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Studying Video Essays

I’m a great proponent of the internet as a tool for delivering easy to digest learning materials, and yes, YouTube is awash with exactly the kind of tools I’m talking about.

Movies especially have an abundance of video essayists who talk at length about films and the film industry, taking wildly different approaches to the art form. Nerdwriter is a current favourite, whose short discussions that may dissect a single scene in a film, deeply explore a particular technique, or occasionally delve into a different topic. Lindsay Ellis does extensive studies that delve deep into the industry, historical relevance of certain creative choices, or shed light on some behind the scenes processes you might not have heard about before. The Closer Look, Every Frame a Painting, Lessons from the Screenplay, there are many of incredible students of film out to share their thoughts and insights.

For academia in general, Kurzgesagt, CGP Gray, some of the extra vlogbrothers content like SciShow; for literature Tale Foundry, and to an extent Terrible Writing Advice; for tabletop RP, Monarchs Factory, Matt Colville; these are the talking heads, the voices of people who have learned enough to want to share and impart what wisdom they can. Though most of it is heavily slanted by the perspective of the author/essayist/YouTuber in question, most strive for an objective approach and back their opinions with research or extensive experience.

I have been spending vast portions of every day studying the talking-head genre, because some time before the end of this month I’m hoping to put my own videos out there. Not something you’d think I’d consider too difficult, I’ve written 500-2000 word articles twice a week, almost every week, plus Top 10 entries, and most of those have been released on time (here, the author coughs by way of acknowledgement that this does not include today’s piece). I also like talking, especially to an audience, be it a half dozen gamers sat at a table, or a hundred or so gamers who are fool enough to want to listen to my opinions.

So where’s the hang-up?

First of all, a moment of gaming the algorithms on YouTube, what I need to produce has to last for ten minutes. After some experimentation playing around with an autocue generator, I’m estimating a minimum of 2000 words, and I – unfortunately – have a tendency to write concisely, too concisely. So it has been a lesson in padding and drawing out subjects without making it dull listening. This also presumes a script, which I’ll come to momentarily.

Second… talking to a microphone is a world apart from talking to an audience. I invested in a moderate quality microphone, poor audio quality is a killer for videos like this and frankly my webcam was proving inadequate. But here this thing sits… glaring at me, unresponsive. As someone who – by necessity – feeds off the reactions of the audience to inform the content, a microphone is a maddeningly passive audience.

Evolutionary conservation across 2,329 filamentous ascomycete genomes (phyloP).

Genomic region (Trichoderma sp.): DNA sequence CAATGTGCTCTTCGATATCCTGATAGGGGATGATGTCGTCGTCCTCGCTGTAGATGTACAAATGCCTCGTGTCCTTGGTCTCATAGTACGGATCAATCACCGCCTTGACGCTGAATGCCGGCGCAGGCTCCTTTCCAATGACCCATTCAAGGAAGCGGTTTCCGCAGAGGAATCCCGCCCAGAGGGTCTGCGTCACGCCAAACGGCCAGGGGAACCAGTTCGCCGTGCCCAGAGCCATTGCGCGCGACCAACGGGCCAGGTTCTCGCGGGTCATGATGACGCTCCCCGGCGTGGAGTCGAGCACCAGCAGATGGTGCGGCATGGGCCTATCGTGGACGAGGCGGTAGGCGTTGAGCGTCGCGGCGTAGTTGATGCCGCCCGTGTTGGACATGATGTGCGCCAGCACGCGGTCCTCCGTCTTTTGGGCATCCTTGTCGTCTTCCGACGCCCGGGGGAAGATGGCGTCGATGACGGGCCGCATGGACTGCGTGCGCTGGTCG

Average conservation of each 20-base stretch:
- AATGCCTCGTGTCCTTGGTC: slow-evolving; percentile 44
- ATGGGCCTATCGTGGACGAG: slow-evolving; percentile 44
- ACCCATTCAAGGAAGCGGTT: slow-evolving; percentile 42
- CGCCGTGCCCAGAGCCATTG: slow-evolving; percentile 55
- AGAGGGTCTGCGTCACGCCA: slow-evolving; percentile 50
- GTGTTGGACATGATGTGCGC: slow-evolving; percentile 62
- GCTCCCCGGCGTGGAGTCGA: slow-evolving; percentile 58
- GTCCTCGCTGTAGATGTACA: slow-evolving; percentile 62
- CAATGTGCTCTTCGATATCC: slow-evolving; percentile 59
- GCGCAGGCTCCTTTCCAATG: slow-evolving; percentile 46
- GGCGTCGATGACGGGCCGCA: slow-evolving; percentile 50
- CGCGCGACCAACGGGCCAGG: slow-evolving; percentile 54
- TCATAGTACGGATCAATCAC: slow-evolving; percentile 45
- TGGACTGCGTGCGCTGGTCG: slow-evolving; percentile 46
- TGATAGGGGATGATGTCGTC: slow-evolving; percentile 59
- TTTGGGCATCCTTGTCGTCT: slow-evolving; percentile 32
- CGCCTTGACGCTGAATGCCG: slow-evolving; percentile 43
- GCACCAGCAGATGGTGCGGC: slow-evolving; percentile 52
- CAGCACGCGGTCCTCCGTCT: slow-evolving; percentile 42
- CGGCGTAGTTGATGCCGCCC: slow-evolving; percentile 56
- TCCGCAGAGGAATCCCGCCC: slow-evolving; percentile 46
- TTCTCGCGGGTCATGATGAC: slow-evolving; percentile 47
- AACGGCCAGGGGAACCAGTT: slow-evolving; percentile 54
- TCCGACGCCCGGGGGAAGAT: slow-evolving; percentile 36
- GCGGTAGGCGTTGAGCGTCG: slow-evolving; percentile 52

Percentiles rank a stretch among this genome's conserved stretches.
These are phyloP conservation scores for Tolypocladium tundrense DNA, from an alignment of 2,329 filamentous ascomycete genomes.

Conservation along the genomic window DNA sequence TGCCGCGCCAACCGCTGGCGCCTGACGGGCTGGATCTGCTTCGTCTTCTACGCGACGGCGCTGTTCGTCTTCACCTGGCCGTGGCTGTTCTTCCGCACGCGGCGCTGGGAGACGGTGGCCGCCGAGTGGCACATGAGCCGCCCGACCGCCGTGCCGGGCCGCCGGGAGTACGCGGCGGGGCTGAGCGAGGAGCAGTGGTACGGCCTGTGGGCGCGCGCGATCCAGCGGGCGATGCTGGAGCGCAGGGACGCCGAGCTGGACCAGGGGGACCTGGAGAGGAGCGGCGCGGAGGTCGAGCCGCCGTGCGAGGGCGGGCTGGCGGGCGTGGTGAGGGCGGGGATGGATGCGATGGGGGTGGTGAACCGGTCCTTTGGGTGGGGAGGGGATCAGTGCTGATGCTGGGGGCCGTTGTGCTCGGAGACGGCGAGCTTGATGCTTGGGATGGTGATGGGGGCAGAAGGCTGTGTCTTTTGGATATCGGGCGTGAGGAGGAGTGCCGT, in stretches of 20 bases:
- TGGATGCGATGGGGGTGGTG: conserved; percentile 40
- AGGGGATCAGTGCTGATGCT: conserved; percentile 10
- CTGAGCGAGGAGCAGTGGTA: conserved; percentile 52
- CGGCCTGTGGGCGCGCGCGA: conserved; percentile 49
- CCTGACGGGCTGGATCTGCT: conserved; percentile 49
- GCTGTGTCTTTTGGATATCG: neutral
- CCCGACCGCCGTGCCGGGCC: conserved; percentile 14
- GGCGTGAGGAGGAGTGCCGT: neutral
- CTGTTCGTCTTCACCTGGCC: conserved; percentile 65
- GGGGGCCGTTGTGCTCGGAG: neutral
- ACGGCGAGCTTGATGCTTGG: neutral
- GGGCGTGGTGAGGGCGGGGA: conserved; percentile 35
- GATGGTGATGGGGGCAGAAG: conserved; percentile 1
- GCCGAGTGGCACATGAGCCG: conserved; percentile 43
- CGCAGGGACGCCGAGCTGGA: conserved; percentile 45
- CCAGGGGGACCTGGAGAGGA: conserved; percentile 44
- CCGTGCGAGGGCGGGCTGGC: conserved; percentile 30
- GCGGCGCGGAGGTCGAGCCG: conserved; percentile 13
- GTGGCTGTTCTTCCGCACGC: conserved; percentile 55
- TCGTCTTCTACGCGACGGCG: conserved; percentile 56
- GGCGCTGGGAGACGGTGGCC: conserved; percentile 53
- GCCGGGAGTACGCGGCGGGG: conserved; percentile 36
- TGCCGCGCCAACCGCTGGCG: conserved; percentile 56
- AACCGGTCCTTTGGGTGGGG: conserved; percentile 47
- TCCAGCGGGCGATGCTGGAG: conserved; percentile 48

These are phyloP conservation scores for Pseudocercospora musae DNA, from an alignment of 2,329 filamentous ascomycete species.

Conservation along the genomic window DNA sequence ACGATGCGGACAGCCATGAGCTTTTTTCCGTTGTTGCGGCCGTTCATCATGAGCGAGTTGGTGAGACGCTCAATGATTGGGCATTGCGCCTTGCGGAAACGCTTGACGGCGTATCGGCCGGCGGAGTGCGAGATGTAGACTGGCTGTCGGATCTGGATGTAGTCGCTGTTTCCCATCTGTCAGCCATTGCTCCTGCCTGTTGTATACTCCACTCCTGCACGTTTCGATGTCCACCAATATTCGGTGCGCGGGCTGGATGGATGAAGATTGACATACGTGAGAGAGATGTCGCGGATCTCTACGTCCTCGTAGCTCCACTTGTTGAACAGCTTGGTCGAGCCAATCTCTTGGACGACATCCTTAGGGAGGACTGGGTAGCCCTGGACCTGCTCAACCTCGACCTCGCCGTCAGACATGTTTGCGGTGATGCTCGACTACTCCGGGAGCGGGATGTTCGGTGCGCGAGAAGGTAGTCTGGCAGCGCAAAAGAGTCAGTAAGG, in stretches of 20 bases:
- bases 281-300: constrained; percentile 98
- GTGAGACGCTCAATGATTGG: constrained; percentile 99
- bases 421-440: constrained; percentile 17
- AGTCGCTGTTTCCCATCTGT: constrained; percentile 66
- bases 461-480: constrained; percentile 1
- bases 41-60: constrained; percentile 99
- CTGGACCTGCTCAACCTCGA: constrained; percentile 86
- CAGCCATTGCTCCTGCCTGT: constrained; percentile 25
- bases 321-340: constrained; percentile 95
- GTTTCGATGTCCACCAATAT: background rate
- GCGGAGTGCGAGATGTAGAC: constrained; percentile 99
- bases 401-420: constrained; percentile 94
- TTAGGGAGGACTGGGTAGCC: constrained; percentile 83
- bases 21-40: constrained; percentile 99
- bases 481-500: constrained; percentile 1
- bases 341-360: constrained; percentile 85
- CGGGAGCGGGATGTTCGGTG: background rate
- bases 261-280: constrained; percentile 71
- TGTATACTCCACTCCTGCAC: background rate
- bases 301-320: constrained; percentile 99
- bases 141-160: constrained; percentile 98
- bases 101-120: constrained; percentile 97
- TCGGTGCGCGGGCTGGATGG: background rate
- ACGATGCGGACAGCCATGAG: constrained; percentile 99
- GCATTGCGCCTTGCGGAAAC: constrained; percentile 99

Do I improvise, or do I script in full? I know there are plenty of talking-heads who do one, the other, or both. In my early attempts I tried to strike a balance, writing my script as if it were a D&D game plan, a few notes on talking points, a rough idea what I want to talk about and when, enough to structure without being restrictive, but I learned afterwards that I have a maddening idiosyncrasy that makes editing that style of essay impossible: when I’m thinking, I draw out syllables so that the space in between is almost non-existent. So effort two reads straight from a script, and, while better, I find I stumble over the words that I have written. I entered into the idea thinking it would be the perfect for someone who enjoys talking as much as I do, and here I find I’m learning to talk all over again.

When I put down my keyboard I’ll be trying again, and again, to get this right, possibly trying a few other approaches. I write purely to vent, this is a topic on which there are a thousand answers, none of which right for everyone, it falls within the category of “practice making perfect” and “finding what is right for you”.

I’ll be back when I have a right answer.

4 responses

  1. Something worth trying re: the “talking to the audience” thing is having your phone or a camera pointing at you while you’re talking, even if you’re not intending on actually adding your face to the final thing. I’ve found my own videos have been considerably better since I started adding facecam to them, because I can treat the camera as “the audience”, sharing asides with them, making eye contact and using facial expressions to better get across the things I’m talking about.

    If your phone’s selfie camera is up to it (and a lot of them are these days if you have a recent phone) you can even have the screen pointing at you while you do this, allowing you to make eye contact with “yourself” while you speak. It makes the whole thing seem a little less impersonal, even if you are just in a room recording by yourself.

    Liked by 1 person

    September 13, 2019 at 5:18 pm

    • I’ll certainly give it a shot, although I must admit I can’t imagine being less unnerved :P

      Liked by 1 person

      September 13, 2019 at 8:42 pm

      • You’d be surprised! I was dead against it until my wife encouraged me to give it a try, and I ended up really enjoying it. :)

        Like

        September 13, 2019 at 10:22 pm

  2. Pingback: Shropshire Dungeon Master Events | GeekOut UK

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